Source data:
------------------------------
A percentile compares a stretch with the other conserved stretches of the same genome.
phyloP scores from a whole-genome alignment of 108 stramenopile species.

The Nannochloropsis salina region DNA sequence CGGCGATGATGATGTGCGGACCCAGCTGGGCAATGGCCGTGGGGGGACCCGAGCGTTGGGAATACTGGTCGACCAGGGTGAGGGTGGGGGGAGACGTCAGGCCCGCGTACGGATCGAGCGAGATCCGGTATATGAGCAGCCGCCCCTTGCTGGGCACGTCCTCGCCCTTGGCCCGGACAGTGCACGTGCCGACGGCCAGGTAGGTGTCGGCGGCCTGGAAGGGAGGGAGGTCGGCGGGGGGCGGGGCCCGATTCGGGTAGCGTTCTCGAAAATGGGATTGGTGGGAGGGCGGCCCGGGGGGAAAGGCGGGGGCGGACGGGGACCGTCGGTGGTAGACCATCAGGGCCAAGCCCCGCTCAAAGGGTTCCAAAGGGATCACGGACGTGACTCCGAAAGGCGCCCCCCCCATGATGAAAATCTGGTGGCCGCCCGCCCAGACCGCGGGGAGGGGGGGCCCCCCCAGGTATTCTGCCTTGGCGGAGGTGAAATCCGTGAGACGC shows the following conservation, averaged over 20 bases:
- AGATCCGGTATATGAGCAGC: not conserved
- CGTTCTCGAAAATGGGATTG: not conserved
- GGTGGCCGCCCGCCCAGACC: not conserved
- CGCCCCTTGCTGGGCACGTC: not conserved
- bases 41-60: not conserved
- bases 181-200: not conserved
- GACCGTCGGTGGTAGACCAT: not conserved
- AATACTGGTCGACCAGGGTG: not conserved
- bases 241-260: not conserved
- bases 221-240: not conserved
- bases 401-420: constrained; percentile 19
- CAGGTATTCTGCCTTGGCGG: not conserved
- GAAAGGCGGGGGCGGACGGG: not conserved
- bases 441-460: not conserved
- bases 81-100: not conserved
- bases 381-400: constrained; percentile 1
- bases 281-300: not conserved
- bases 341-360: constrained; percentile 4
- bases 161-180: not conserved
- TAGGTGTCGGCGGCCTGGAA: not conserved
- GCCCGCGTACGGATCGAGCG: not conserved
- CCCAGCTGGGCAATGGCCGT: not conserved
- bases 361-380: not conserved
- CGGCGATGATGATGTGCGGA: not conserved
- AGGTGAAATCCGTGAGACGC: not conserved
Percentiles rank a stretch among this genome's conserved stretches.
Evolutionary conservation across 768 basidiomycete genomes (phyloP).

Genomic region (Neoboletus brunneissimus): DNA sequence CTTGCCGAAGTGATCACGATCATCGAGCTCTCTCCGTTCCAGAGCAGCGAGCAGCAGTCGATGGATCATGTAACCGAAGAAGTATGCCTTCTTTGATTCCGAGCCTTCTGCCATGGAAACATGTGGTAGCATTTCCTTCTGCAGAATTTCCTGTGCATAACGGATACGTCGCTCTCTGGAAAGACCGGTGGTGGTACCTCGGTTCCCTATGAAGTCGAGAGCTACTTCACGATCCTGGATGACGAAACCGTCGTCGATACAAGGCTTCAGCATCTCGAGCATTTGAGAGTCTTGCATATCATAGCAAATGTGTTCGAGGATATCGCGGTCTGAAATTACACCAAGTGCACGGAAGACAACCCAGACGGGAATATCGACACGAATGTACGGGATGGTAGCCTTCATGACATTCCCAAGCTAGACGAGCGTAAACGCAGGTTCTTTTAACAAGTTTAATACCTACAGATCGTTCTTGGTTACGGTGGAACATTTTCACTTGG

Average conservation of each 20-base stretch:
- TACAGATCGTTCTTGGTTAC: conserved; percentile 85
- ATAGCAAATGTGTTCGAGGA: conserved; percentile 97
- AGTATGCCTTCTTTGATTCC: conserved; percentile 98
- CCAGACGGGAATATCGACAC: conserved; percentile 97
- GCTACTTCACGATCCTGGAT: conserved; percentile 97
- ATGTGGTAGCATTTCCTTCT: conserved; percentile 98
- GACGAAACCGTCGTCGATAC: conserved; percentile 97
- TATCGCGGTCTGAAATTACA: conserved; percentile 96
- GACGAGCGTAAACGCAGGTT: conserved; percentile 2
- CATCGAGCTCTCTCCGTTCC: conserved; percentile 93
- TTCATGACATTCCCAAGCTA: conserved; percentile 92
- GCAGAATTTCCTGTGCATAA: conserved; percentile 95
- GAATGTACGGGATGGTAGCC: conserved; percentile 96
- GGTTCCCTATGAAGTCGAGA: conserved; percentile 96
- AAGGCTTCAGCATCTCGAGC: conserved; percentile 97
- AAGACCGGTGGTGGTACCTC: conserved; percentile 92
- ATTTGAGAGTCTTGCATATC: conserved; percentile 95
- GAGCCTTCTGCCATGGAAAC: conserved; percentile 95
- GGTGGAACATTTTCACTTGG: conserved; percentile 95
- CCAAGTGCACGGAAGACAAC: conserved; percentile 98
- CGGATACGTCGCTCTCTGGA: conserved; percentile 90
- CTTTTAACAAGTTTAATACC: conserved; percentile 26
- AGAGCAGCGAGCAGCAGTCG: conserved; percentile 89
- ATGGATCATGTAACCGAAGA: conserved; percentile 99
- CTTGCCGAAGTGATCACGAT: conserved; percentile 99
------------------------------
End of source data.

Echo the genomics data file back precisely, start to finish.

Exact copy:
A percentile compares a stretch with the other conserved stretches of the same genome.
phyloP scores from a whole-genome alignment of 108 stramenopile species.

The Nannochloropsis salina region DNA sequence CGGCGATGATGATGTGCGGACCCAGCTGGGCAATGGCCGTGGGGGGACCCGAGCGTTGGGAATACTGGTCGACCAGGGTGAGGGTGGGGGGAGACGTCAGGCCCGCGTACGGATCGAGCGAGATCCGGTATATGAGCAGCCGCCCCTTGCTGGGCACGTCCTCGCCCTTGGCCCGGACAGTGCACGTGCCGACGGCCAGGTAGGTGTCGGCGGCCTGGAAGGGAGGGAGGTCGGCGGGGGGCGGGGCCCGATTCGGGTAGCGTTCTCGAAAATGGGATTGGTGGGAGGGCGGCCCGGGGGGAAAGGCGGGGGCGGACGGGGACCGTCGGTGGTAGACCATCAGGGCCAAGCCCCGCTCAAAGGGTTCCAAAGGGATCACGGACGTGACTCCGAAAGGCGCCCCCCCCATGATGAAAATCTGGTGGCCGCCCGCCCAGACCGCGGGGAGGGGGGGCCCCCCCAGGTATTCTGCCTTGGCGGAGGTGAAATCCGTGAGACGC shows the following conservation, averaged over 20 bases:
- AGATCCGGTATATGAGCAGC: not conserved
- CGTTCTCGAAAATGGGATTG: not conserved
- GGTGGCCGCCCGCCCAGACC: not conserved
- CGCCCCTTGCTGGGCACGTC: not conserved
- bases 41-60: not conserved
- bases 181-200: not conserved
- GACCGTCGGTGGTAGACCAT: not conserved
- AATACTGGTCGACCAGGGTG: not conserved
- bases 241-260: not conserved
- bases 221-240: not conserved
- bases 401-420: constrained; percentile 19
- CAGGTATTCTGCCTTGGCGG: not conserved
- GAAAGGCGGGGGCGGACGGG: not conserved
- bases 441-460: not conserved
- bases 81-100: not conserved
- bases 381-400: constrained; percentile 1
- bases 281-300: not conserved
- bases 341-360: constrained; percentile 4
- bases 161-180: not conserved
- TAGGTGTCGGCGGCCTGGAA: not conserved
- GCCCGCGTACGGATCGAGCG: not conserved
- CCCAGCTGGGCAATGGCCGT: not conserved
- bases 361-380: not conserved
- CGGCGATGATGATGTGCGGA: not conserved
- AGGTGAAATCCGTGAGACGC: not conserved
Percentiles rank a stretch among this genome's conserved stretches.
Evolutionary conservation across 768 basidiomycete genomes (phyloP).

Genomic region (Neoboletus brunneissimus): DNA sequence CTTGCCGAAGTGATCACGATCATCGAGCTCTCTCCGTTCCAGAGCAGCGAGCAGCAGTCGATGGATCATGTAACCGAAGAAGTATGCCTTCTTTGATTCCGAGCCTTCTGCCATGGAAACATGTGGTAGCATTTCCTTCTGCAGAATTTCCTGTGCATAACGGATACGTCGCTCTCTGGAAAGACCGGTGGTGGTACCTCGGTTCCCTATGAAGTCGAGAGCTACTTCACGATCCTGGATGACGAAACCGTCGTCGATACAAGGCTTCAGCATCTCGAGCATTTGAGAGTCTTGCATATCATAGCAAATGTGTTCGAGGATATCGCGGTCTGAAATTACACCAAGTGCACGGAAGACAACCCAGACGGGAATATCGACACGAATGTACGGGATGGTAGCCTTCATGACATTCCCAAGCTAGACGAGCGTAAACGCAGGTTCTTTTAACAAGTTTAATACCTACAGATCGTTCTTGGTTACGGTGGAACATTTTCACTTGG

Average conservation of each 20-base stretch:
- TACAGATCGTTCTTGGTTAC: conserved; percentile 85
- ATAGCAAATGTGTTCGAGGA: conserved; percentile 97
- AGTATGCCTTCTTTGATTCC: conserved; percentile 98
- CCAGACGGGAATATCGACAC: conserved; percentile 97
- GCTACTTCACGATCCTGGAT: conserved; percentile 97
- ATGTGGTAGCATTTCCTTCT: conserved; percentile 98
- GACGAAACCGTCGTCGATAC: conserved; percentile 97
- TATCGCGGTCTGAAATTACA: conserved; percentile 96
- GACGAGCGTAAACGCAGGTT: conserved; percentile 2
- CATCGAGCTCTCTCCGTTCC: conserved; percentile 93
- TTCATGACATTCCCAAGCTA: conserved; percentile 92
- GCAGAATTTCCTGTGCATAA: conserved; percentile 95
- GAATGTACGGGATGGTAGCC: conserved; percentile 96
- GGTTCCCTATGAAGTCGAGA: conserved; percentile 96
- AAGGCTTCAGCATCTCGAGC: conserved; percentile 97
- AAGACCGGTGGTGGTACCTC: conserved; percentile 92
- ATTTGAGAGTCTTGCATATC: conserved; percentile 95
- GAGCCTTCTGCCATGGAAAC: conserved; percentile 95
- GGTGGAACATTTTCACTTGG: conserved; percentile 95
- CCAAGTGCACGGAAGACAAC: conserved; percentile 98
- CGGATACGTCGCTCTCTGGA: conserved; percentile 90
- CTTTTAACAAGTTTAATACC: conserved; percentile 26
- AGAGCAGCGAGCAGCAGTCG: conserved; percentile 89
- ATGGATCATGTAACCGAAGA: conserved; percentile 99
- CTTGCCGAAGTGATCACGAT: conserved; percentile 99